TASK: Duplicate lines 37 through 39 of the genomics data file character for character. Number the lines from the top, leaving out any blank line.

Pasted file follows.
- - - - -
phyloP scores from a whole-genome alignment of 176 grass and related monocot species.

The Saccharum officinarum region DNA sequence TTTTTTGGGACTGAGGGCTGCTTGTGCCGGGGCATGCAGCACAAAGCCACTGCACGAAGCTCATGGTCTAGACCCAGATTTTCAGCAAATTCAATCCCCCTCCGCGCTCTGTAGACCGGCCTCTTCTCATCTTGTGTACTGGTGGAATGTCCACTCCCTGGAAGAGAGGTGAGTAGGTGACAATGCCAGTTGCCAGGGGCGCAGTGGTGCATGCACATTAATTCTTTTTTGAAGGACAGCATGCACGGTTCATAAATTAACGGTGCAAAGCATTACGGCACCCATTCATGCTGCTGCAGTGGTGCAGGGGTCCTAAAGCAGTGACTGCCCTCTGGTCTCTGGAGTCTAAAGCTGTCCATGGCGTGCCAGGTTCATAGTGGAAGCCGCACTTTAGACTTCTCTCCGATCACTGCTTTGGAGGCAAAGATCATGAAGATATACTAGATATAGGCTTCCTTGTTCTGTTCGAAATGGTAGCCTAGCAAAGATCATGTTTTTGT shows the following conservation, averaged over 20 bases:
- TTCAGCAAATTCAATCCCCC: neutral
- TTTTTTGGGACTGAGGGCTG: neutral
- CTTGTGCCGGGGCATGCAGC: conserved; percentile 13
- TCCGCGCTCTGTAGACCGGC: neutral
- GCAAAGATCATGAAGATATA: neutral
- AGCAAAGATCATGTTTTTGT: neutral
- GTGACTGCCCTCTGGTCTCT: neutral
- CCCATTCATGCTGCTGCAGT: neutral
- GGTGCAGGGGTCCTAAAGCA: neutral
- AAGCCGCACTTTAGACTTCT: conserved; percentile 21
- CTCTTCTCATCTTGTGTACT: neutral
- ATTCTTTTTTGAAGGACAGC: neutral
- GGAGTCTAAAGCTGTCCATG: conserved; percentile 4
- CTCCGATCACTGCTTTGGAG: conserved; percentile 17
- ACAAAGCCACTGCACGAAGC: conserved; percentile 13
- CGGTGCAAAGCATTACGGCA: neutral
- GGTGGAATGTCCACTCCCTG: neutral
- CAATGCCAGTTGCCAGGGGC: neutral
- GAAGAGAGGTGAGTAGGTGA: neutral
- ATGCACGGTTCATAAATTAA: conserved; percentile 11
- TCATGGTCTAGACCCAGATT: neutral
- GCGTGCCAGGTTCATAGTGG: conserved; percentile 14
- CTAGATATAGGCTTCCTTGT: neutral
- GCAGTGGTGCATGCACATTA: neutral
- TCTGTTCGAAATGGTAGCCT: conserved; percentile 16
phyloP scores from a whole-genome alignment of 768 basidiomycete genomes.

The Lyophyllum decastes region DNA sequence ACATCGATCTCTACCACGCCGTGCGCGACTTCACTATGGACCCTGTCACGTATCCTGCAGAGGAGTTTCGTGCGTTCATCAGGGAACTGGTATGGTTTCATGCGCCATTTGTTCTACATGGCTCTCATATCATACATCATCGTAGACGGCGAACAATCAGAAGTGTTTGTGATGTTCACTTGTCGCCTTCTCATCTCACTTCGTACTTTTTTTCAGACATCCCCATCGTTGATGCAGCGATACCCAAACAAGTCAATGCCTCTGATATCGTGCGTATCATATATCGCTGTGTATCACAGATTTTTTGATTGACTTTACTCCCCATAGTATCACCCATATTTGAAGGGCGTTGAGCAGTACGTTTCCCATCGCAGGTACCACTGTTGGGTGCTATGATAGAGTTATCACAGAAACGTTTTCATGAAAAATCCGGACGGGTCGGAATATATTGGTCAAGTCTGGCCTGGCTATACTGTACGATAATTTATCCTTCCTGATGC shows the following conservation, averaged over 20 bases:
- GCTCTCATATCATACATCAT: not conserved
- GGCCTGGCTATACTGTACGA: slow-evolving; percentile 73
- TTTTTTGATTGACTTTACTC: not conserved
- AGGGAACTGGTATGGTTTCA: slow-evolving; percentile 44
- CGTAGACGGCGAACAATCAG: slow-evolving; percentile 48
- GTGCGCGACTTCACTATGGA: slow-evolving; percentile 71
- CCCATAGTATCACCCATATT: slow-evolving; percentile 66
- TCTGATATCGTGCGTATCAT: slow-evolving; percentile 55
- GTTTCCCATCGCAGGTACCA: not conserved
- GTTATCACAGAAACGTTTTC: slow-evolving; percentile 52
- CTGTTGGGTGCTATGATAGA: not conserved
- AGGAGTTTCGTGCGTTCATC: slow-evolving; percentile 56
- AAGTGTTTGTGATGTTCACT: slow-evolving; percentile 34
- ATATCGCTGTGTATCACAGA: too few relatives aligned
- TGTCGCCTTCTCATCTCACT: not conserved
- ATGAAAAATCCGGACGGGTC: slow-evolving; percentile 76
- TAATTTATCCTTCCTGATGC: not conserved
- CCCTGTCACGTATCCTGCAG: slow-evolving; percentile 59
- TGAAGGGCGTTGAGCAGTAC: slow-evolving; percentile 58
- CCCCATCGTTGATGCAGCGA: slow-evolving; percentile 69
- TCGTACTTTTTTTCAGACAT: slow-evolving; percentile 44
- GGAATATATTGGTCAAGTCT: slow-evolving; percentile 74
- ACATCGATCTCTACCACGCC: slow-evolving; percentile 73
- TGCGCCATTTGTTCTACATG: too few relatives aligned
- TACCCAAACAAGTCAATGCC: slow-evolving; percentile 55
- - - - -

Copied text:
- TCTGATATCGTGCGTATCAT: slow-evolving; percentile 55
- GTTTCCCATCGCAGGTACCA: not conserved
- GTTATCACAGAAACGTTTTC: slow-evolving; percentile 52